In the simplest terms, defunding the police means taking some of the funding from police departments and investing that money into communities— specifically in marginalized communities where the majority of the policing occurs.
In many major cities, the police budget is the largest single expenditure, and according to the Urban Institute, state and local governments spent $115 billion on policing in 2017 alone.
On the community level, defunding the police means investing in mental health services, housing, hospitals, schools, and food— “all of the things we know increase safety,” according to McHarris.
The idea here is that when we invest in communities, those communities will become safer, and there will be less of a need for the police anyway.
That sentiment has also been echoed by Patrisse Cullors, the co-founder of the Black Lives Matter movement, who recently said in an interview with WBUR that defunding law enforcement “means that we are reducing the ability for law enforcement to have resources that harm our communities.”
“It’s about reinvesting those dollars into black communities, communities that have been deeply divested from,” she added.
But that is just one element of it. The other part is how we address occurrences where police are normally called, and that will not just go away even when communities are supported.
As Lopez explains, we have come to have an overreliance on the police to deal with everything from homelessness to domestic disputes.“We turn to the police in situations where years of experience and common sense tell us that their involvement is unnecessary, and can make things worse,” she writes.
So defunding the police also means shrinking their responsibilities and putting that money into other areas that are more equipped to deal with those specific needs. That means investing more in social and mental health providers, expanding community mediation and violence interruption programs, and providing more training to help de-escalate situations.
There are already some examples of this. For instance, one of the programs that the Council Members in Minneapolis have reportedly cited is one in Eugene, Oregon called Cahoots.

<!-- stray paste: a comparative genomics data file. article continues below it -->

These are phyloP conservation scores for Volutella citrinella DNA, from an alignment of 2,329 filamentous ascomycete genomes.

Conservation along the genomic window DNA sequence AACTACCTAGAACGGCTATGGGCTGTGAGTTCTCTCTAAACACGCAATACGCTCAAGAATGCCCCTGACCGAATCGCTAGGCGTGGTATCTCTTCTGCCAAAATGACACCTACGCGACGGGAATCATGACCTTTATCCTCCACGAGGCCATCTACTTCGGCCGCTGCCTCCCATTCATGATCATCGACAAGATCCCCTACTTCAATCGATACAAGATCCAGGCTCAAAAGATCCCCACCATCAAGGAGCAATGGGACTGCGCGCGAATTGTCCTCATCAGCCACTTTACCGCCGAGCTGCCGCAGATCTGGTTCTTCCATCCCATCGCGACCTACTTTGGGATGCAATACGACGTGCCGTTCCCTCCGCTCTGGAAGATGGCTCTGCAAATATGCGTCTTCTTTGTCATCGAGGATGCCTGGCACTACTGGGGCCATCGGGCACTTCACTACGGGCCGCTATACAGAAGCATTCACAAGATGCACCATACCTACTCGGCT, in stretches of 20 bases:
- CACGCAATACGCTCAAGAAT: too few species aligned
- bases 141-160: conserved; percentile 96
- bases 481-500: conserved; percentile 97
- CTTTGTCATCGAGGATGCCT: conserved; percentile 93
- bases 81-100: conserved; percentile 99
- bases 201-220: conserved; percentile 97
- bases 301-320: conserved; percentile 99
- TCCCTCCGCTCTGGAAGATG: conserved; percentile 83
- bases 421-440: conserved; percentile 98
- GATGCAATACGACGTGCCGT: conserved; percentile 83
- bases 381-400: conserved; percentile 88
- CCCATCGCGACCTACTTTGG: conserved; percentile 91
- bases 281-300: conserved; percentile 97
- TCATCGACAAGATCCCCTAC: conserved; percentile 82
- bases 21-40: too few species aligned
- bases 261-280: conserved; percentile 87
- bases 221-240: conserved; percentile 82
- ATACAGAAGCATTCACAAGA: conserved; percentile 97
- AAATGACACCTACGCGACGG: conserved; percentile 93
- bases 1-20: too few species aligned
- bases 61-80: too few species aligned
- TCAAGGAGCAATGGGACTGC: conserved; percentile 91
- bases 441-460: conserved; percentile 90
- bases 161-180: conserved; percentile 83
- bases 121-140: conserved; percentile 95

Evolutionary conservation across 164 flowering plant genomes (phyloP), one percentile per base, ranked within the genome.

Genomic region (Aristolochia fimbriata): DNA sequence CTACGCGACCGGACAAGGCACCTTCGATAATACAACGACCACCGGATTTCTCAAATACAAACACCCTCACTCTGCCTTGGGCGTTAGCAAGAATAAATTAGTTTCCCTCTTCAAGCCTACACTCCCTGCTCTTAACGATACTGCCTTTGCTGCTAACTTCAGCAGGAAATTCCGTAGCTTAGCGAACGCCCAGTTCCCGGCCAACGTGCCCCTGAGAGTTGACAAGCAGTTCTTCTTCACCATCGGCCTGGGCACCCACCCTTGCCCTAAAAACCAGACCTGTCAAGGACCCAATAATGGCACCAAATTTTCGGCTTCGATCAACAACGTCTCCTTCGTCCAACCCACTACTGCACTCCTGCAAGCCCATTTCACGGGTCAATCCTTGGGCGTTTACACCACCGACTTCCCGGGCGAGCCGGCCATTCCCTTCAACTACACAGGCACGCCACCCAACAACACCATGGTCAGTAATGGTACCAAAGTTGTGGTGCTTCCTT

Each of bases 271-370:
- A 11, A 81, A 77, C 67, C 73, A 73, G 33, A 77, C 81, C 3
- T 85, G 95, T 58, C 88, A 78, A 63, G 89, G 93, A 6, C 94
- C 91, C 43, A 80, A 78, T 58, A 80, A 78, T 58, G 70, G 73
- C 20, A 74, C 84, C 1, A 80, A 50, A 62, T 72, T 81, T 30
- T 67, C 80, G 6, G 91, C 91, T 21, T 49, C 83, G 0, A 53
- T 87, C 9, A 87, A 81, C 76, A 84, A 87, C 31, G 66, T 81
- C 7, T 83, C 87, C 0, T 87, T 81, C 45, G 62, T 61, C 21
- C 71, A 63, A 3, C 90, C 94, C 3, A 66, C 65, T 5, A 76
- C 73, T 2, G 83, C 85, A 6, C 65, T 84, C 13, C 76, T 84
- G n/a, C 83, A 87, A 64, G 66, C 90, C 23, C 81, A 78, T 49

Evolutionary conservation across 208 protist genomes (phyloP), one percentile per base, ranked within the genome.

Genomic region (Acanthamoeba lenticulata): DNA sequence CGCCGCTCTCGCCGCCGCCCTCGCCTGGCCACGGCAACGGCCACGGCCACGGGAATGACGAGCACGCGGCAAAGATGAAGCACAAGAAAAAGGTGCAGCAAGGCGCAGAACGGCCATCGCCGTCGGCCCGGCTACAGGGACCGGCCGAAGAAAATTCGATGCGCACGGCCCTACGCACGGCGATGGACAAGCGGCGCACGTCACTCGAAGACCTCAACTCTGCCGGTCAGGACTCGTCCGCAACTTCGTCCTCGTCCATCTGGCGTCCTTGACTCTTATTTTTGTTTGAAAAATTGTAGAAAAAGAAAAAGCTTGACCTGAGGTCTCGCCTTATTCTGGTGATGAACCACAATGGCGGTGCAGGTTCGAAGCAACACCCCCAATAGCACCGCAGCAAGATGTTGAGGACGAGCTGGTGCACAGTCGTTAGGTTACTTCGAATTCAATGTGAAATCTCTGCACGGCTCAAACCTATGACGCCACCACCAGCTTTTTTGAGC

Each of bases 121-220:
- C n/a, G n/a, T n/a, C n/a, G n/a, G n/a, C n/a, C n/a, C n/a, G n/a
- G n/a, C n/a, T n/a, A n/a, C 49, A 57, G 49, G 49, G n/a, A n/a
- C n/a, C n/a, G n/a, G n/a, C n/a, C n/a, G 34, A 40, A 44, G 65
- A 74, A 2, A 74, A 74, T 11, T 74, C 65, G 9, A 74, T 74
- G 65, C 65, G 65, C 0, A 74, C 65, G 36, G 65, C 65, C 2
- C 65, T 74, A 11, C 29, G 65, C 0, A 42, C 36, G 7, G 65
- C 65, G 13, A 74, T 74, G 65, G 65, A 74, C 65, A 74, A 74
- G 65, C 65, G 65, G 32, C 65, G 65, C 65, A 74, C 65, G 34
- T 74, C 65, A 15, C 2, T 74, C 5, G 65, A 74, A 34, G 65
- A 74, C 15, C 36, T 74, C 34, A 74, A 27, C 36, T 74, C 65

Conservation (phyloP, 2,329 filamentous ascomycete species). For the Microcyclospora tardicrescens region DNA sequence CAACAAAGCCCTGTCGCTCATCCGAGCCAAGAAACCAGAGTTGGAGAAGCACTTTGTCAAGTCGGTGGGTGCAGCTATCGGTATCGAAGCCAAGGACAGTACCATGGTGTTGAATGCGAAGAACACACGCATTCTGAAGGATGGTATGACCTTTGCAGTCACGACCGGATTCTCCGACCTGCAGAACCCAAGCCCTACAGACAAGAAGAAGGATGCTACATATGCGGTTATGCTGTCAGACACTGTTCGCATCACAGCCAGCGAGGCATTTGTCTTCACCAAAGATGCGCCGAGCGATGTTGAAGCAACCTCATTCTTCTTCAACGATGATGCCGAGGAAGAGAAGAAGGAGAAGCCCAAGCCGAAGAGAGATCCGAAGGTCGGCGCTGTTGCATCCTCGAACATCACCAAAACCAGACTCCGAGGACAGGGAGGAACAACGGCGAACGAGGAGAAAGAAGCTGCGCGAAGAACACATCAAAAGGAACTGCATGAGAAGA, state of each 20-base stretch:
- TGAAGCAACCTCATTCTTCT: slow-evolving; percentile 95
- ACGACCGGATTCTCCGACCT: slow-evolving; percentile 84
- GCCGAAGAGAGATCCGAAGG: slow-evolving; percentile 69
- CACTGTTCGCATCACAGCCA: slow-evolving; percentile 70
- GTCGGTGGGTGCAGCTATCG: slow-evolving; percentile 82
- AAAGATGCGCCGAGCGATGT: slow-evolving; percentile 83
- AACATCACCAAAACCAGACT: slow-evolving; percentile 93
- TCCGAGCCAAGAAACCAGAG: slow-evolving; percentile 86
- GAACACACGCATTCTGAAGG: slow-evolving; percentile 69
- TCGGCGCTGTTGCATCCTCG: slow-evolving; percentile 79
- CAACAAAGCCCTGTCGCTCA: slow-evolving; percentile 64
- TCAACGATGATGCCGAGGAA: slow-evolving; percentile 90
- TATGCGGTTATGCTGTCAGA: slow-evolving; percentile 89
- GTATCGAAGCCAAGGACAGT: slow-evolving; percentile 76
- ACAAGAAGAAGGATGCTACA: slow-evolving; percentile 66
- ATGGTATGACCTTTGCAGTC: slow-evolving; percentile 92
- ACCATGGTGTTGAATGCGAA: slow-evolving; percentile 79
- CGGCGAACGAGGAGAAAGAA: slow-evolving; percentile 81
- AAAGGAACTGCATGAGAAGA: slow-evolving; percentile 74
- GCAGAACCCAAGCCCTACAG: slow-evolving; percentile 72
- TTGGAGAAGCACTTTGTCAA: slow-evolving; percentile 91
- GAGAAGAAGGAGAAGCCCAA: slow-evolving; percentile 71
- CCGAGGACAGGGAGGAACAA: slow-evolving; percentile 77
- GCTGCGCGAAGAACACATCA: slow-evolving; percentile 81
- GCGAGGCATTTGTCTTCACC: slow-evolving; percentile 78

Cahoots is a nonprofit crisis intervention program, and according to its program coordinator, Cahoots has, “responded to more than 24,000 calls for service last year — about 20 percent of the area’s 911 calls — on a budget of about $2 million, probably far less than what it would cost the Police Department to do the work.”
Abolishing the Police in Practice
Abolishing, on the other hand, takes defunding a step further, and calls for getting rid of the police altogether— at least eventually.
MPD150, which has become one of the main resources for resources concerning abolition, flushes out the idea really well in its fact sheet.
“Police abolition work is not about snapping our fingers and instantly defunding every department in the world,” it explains. “Rather, we’re talking about a gradual process of strategically reallocating resources, funding, and responsibility away from police and toward community-based models of safety, support, and prevention.”
“The people who respond to crises in our community should be the people who are best-equipped to deal with those crises,” the fact sheet continues.
“Rather than strangers armed with guns, who very likely do not live in the neighborhoods they’re patrolling, we want to create space for more mental health service providers, social workers, victim/survivor advocates, religious leaders, neighbors and friends– all of the people who really make up the fabric of a community– to look out for one another.”